DEFINITION of 'Proof Of Deposit - POD'

The verification that the dollar amount of a check or draft being deposited is correct. Proof of deposit is accomplished when the amount written on the check is compared to the amount on the deposit slip. This is the second step in the process of check presentation for payment after checks have been sorted by a reader-sorter machine.

BREAKING DOWN 'Proof Of Deposit - POD'

The proof of deposit is done after all of the checks have been separated by the sorting machine into either the "on us" category or "on them" category. This second step is the only procedure in the check processing process that is not completely automated. Check proofing is a manual process that is done after check sorting is complete and the routing and account numbers on the check have been recorded by the sorter.

RELATED TERMS
  1. Deposit Slip

    A small written form that is sometimes used to deposit funds ...
  2. Check Hold

    Denotes a period of time equal to the maximum number of days ...
  3. Checking Account

    A transactional deposit account held at a financial institution ...
  4. Book Balance

    Funds on deposit prior to any adjustment for check clearing, ...
  5. On-Us Item

    A check or draft that is presented to the bank where the check ...
  6. Bank Deposits

    Money placed into a banking institution for safekeeping. Bank ...
Related Articles
  1. Investing

    What is a Demand Deposit?

    A demand deposit is any type of account where the money in the account may be withdrawn at any time without prior notice to the financial institution.
  2. Personal Finance

    Where To Put Your Cash: Call Deposit Vs Time Deposit Accounts

    Time deposit accounts and call deposit accounts allow customers to earn higher interest in exchange for less access to their cash.
  3. Tech

    5 Useless Financial Products That Will Disappear Soon

    Bank deposit slip: what's that? Everyday tools of our financial life that went from indispensable to obsolete.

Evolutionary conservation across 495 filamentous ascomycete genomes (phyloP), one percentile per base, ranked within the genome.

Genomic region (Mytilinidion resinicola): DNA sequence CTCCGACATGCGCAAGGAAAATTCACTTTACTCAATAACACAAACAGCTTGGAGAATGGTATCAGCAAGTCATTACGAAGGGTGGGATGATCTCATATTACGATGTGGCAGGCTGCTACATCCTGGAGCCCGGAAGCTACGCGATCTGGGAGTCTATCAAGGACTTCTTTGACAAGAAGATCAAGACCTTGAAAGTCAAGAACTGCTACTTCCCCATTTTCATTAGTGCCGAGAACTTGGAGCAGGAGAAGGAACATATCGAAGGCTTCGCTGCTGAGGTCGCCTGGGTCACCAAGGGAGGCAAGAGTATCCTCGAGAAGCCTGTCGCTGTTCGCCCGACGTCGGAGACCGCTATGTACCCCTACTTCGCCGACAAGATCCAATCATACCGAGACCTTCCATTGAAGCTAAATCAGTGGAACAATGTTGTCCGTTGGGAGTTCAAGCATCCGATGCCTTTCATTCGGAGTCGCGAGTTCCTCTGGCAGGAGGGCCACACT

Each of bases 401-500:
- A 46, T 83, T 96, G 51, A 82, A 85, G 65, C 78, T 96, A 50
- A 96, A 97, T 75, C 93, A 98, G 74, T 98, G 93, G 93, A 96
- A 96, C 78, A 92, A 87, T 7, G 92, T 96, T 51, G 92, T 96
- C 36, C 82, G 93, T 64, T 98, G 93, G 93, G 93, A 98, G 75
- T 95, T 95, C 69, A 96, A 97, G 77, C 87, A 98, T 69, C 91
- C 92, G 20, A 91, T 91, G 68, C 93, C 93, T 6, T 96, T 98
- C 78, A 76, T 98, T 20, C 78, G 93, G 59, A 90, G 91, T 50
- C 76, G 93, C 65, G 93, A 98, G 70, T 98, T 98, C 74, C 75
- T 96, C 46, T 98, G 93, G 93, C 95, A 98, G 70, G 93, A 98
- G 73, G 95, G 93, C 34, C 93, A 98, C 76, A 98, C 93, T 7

4. Investing

    What is a Cashier’s Check?

    A cashier’s check is a check written on a financial institution’s funds.
  5. Managing Wealth

    2015's Top Checking Account Promotions

    Open a checking account in 2015 and the bank could give you a cash bonus. Check out these top offers.
  6. Personal Finance

    What is a Bounced Check?

    Bounced check is a slang term to describe a check that cannot be processed because its writer has insufficient funds.
  7. Investing

    Explaining Term Deposits

    A term deposit (more often called a certificate of deposit or CD) is a deposit account that is made for a specific period of time.
  8. Investing

    How Time Deposits Work

    A time deposit is an interest-bearing bank deposit that has a specific maturity date.
RELATED FAQS
  1. How long does it take a check to clear?

    It usually takes two days for a check to clear, but in some cases it may take longer. Discover how banks treat large deposits ... Read Answer >>
  2. How do you calculate payback period using Excel?

    Understand the various fees that can be assessed on a personal or business checking account, and learn methods to avoid being ... Read Answer >>
  3. For what types of accounts are demand deposits available?

    Learn about the different types of accounts designated as demand deposit accounts, such as savings accounts and money market ... Read Answer >>
  4. When do checks expire?

    There is a legal grace period for cashing checks, but depositors and issuers may risk overdraft fees if a late check is presented ... Read Answer >>
  5. What are the Federal Reserve's guidelines on demand deposit accounts?

    Read about some of the Federal Reserve's requirements and guidelines regarding the treatment, safeguarding and processing ... Read Answer >>
Hot Definitions
  1. Straddle

    An options strategy in which the investor holds a position in both a call and put with the same strike price and expiration ...
  2. Trickle-Down Theory

    An economic idea which states that decreasing marginal and capital gains tax rates - especially for corporations, investors ...
  3. North American Free Trade Agreement - NAFTA

    A regulation implemented on Jan. 1, 1994, that eventually eliminated tariffs to encourage economic activity between the United ...
  4. Agency Theory

    A supposition that explains the relationship between principals and agents in business. Agency theory is concerned with resolving ...
  5. Treasury Bill - T-Bill

    A short-term debt obligation backed by the U.S. government with a maturity of less than one year. T-bills are sold in denominations ...
  6. Index

    A statistical measure of change in an economy or a securities market. In the case of financial markets, an index is a hypothetical ...
Trading Center